Who is it that uses these smart contracts, and for what? Is it mostly a gadget for research and speculation (still)?


I work in old industry and the supply chain guys as well as finance is having a boner from the idea of moving their crufty systems to blockchain. The whole paper trail around a bill of lading isn't a joke if you are shipping from say China to South America.

But - like the internet - it's just a fad that will soon pass.


It'll never happen on the supply chain because of all of the entities in the middle with zero desire to participate.


If they don't, they will be put out of business. Do you think if Walmart says "I will only buy from you if I am able to audit you and prove that your shrinkage is less than X%" they are just going to say "Opposite, sorry we can't do that."?

Or if Amazon ever starts a blockchain-based certification system to crack down on counterfeit products, the legit distributors are not going to push down on all their suppliers? Of course they will.


This thinking belies a very simplistic view of a very complex supply chain.

Brands like Nike often don't touch their products after they produce the design.

Manufacturing, distribution, shipping, warehousing, sales are all handled by a massive web of smaller entities with long term contracts. Most of these businesses use very very old tech, and will actively resist change.

Its a chicken or egg problem too, since having half of your products on a blockchain is pretty much worthless, it's an all-or-nothing problem which makes it that much more of a massive undertaking.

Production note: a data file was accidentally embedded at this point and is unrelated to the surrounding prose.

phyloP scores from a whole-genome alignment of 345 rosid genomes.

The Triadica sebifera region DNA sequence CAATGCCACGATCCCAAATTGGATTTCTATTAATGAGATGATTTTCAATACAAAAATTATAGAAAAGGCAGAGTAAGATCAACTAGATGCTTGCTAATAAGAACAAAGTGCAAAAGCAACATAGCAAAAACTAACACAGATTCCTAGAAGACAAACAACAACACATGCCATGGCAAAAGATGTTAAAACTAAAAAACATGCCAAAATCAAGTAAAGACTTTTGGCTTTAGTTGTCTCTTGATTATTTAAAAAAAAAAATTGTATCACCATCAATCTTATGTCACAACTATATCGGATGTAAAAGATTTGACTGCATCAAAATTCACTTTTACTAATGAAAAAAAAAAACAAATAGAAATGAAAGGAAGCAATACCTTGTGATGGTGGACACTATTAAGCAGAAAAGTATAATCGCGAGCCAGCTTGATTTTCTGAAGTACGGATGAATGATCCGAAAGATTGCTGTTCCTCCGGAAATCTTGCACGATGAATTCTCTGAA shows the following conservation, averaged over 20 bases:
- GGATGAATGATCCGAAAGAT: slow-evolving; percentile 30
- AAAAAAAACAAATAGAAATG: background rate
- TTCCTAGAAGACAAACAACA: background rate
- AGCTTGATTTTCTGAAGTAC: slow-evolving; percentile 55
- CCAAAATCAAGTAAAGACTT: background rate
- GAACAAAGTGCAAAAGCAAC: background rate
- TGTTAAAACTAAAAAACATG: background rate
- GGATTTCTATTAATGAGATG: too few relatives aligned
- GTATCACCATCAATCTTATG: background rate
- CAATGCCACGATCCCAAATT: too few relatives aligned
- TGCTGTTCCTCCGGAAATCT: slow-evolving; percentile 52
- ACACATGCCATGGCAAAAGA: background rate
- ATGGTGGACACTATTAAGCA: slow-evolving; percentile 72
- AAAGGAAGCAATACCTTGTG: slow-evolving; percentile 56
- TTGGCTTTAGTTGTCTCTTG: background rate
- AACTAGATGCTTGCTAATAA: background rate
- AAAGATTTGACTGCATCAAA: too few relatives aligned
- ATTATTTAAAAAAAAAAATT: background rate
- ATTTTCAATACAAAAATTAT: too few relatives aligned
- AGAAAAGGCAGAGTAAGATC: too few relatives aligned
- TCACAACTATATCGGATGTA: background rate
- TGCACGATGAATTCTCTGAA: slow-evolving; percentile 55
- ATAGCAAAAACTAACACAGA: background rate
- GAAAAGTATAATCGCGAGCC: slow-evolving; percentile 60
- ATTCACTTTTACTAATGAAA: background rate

I've studied this pretty extensively and honestly don't think it'll ever happen. At least unless the current paradigm of supply changes massively.


> I've studied this pretty extensively and honestly don't think it'll ever happen. At least unless the current paradigm of supply changes massively.

"I don't think we will see any changes in the industry, unless the industry changes." Kind of tautological, no?

> Most of these businesses use very very old tech, and will actively resist change.

I don't think we are disagreeing. Maybe we are just thinking in different timescales.

I don't doubt current business will resist change. What I am saying is that there will be a point where adopting the technology will be such an obvious advantage for the large players that the existing business will either be forced to adopt or be disrupted by some new business.


> "I don't think we will see any changes in the industry, unless the industry changes." Kind of tautological, no?

Kind of not-at-all what I said no? Change is inevitable, blockchain is not the right tool for this job.

>adopting the technology will be such an obvious advantage for the large players

A centralized solution from a trusted third party has all of the benefits of blockchain with just about none of the downsides. Many institutions could fill this role from technology companies to major law firms in the supply chain space.


> A centralized solution from a trusted third party has all of the benefits of blockchain with just about none of the downsides.

So why hasn't it happened yet?